Trump administration officials on Sunday blamed Russian inaction for enabling a deadly chemical attack last week, sending in addition mixed messages about their future policy in Syria after it was focused only on fighting ISIS.
More than 60 civilians were killed in Syria in a new chemical attack carried out by Assad regime’s air force on the rebel-held Idlib province last week.
In a sharp escalation of the U.S. military role in Syria, two U.S. warships fired dozens of cruise missiles from the eastern Mediterranean Sea at the airbase controlled by Assad regime forces in response to the attack, U.S. officials said.
Fifty-nine Tomahawk missiles were launched from the USS Porter and USS Ross around 8:40 p.m. EDT, striking multiple targets – including the airstrip, aircraft and fuel stations – on the Shayrat Air Base, which the Pentagon says was used to store chemical weapons.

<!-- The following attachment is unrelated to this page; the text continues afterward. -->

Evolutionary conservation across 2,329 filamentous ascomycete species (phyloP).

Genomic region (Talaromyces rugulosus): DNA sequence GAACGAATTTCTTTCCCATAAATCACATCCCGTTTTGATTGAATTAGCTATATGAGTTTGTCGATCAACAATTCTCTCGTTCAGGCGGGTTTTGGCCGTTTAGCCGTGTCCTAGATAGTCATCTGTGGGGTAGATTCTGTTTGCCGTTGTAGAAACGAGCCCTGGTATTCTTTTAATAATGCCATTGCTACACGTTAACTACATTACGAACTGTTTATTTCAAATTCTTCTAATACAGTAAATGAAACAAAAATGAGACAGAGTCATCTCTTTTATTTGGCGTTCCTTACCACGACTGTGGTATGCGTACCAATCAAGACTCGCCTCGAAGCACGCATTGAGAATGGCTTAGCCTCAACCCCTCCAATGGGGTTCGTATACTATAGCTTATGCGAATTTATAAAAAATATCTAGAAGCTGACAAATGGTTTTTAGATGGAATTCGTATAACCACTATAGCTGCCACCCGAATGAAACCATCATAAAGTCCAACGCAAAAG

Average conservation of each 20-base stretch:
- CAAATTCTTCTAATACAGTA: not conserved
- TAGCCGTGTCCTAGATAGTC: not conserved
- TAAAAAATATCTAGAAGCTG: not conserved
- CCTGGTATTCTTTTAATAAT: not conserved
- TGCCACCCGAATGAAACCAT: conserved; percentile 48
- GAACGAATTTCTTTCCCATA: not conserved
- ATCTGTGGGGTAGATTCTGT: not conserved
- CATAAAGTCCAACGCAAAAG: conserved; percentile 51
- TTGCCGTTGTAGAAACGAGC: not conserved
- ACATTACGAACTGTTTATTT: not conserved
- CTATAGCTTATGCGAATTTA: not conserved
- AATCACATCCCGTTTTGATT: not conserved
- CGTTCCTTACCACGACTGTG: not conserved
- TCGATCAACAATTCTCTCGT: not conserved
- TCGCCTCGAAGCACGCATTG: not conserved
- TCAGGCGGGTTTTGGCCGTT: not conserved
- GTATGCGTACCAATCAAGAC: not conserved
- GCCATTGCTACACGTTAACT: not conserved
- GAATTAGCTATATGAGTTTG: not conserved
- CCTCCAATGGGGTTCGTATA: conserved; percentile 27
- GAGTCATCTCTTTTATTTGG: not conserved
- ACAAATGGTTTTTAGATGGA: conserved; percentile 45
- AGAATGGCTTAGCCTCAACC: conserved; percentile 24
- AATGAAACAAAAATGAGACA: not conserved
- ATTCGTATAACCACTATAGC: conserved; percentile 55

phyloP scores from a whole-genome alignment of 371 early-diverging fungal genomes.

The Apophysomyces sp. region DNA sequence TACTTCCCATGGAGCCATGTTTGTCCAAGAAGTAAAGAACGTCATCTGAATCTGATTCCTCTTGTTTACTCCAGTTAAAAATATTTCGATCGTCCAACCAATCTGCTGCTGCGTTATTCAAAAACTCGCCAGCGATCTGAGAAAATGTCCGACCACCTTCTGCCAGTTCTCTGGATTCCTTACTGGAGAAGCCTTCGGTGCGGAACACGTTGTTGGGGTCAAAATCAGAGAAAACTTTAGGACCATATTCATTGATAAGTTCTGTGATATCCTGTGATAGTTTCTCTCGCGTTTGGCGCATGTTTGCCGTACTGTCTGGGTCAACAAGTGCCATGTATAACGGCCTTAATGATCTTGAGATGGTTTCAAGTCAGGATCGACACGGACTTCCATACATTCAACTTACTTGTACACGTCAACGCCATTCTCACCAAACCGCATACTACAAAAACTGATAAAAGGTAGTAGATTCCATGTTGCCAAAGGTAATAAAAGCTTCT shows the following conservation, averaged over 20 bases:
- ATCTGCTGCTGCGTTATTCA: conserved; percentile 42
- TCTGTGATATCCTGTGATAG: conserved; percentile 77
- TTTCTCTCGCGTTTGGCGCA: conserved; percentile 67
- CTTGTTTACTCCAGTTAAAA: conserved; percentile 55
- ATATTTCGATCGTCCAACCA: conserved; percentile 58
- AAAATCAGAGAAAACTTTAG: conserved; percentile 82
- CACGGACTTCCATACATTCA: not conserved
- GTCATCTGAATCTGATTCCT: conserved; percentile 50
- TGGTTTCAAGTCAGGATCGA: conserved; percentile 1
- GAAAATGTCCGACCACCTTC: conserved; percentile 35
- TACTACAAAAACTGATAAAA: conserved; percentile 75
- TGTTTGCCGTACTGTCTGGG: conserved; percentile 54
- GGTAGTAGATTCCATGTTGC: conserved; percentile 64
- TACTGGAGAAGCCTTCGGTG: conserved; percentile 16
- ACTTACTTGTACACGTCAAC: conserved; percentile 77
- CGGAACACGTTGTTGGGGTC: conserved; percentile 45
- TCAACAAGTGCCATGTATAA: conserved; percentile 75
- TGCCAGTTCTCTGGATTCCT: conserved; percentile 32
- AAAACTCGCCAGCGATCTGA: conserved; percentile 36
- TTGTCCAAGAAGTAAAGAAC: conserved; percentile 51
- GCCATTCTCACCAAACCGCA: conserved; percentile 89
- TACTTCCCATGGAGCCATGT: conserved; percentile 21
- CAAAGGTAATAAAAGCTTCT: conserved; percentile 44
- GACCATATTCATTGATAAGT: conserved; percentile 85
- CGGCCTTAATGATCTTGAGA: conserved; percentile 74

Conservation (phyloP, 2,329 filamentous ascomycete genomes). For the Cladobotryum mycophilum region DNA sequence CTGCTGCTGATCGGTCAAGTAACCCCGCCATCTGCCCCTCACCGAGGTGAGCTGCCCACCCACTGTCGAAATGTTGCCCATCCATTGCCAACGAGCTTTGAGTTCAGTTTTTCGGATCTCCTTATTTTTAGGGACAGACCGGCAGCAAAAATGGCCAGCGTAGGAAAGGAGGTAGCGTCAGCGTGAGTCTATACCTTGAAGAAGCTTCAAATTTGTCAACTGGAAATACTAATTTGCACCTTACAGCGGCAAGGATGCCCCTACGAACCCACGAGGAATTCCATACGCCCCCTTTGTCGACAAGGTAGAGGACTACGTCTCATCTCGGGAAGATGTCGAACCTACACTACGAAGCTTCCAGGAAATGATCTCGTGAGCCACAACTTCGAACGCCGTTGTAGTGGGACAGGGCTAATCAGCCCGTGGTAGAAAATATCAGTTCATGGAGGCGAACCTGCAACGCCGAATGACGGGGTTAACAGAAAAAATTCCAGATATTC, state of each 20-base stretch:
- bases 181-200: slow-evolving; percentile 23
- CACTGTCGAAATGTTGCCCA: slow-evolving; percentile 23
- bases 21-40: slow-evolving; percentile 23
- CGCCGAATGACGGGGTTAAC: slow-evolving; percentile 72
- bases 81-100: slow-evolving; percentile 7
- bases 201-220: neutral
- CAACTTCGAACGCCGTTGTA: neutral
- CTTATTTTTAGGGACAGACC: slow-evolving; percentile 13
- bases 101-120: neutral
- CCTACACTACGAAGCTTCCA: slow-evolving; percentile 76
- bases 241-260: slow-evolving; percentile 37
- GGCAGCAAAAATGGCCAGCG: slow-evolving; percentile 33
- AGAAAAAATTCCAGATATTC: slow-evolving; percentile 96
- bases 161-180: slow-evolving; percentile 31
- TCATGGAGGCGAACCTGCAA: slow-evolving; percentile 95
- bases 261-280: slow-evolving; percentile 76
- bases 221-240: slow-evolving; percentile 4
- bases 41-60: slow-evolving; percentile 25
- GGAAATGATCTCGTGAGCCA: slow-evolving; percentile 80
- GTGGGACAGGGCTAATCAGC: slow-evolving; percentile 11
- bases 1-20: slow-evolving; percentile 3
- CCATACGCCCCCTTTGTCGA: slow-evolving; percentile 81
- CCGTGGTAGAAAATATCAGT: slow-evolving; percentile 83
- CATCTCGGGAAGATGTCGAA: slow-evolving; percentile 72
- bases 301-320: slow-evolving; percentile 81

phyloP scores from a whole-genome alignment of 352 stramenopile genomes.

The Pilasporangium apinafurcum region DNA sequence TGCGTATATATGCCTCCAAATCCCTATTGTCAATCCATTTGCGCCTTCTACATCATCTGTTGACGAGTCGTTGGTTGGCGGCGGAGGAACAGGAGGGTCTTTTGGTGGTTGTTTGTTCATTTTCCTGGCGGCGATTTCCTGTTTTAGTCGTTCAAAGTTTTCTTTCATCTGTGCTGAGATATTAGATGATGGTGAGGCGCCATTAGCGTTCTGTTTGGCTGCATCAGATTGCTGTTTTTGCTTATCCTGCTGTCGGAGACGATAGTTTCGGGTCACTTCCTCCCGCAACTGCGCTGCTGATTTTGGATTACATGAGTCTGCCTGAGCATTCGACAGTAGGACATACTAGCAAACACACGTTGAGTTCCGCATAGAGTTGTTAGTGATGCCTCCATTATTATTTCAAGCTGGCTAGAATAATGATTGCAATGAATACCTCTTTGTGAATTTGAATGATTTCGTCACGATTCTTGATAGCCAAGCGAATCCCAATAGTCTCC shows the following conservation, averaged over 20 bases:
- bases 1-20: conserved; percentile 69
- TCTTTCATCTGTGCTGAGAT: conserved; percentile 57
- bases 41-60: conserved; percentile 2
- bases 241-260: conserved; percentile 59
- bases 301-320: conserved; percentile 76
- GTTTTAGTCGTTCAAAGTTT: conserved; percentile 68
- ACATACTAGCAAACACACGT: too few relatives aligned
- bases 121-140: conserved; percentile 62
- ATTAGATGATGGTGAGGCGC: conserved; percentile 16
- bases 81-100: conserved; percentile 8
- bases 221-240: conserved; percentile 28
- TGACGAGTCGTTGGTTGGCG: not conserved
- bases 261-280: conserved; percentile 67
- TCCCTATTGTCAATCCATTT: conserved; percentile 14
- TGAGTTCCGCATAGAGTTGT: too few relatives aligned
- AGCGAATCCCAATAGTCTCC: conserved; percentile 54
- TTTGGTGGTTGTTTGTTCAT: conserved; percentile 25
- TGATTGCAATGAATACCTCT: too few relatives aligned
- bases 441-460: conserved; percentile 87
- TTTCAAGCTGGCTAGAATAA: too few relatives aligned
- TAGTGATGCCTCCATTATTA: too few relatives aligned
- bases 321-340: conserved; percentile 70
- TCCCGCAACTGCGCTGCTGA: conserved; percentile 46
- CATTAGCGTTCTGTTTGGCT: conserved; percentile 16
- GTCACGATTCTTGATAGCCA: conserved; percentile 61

Trump ordered the strikes just a day after he pointed the finger at Assad for this week’s chemical attack.
“Tonight I ordered a targeted military strike on the airfield in Syria from where the chemical attack was launched.”
“Years of previous attempts at changing Assad’s behavior have all failed and failed very dramatically,” Trump said on Thursday.
Russia is blamed
US Secretary of State Rex Tillerson said Syria was able to execute the attack, which killed scores of people, because Moscow had failed to carry out a 2013 agreement to secure and destroy chemical weapons in Syria.
White House National Security Adviser H.R. McMaster said Syria’s “sponsors,” Russia and Iran, were enabling President Bashar al-Assad’s “campaign of mass murder against his own civilians.”
But Tillerson, who is expected to visit Moscow on Wednesday for talks with Russian officials, said on ABC’s ‘This Week’ program there was “no change” to the U.S. military posture toward Syria.
“I think the real failure here has been Russia’s failure to live up to its commitments under the chemical weapons agreements that were entered into in 2013,” Tillerson said.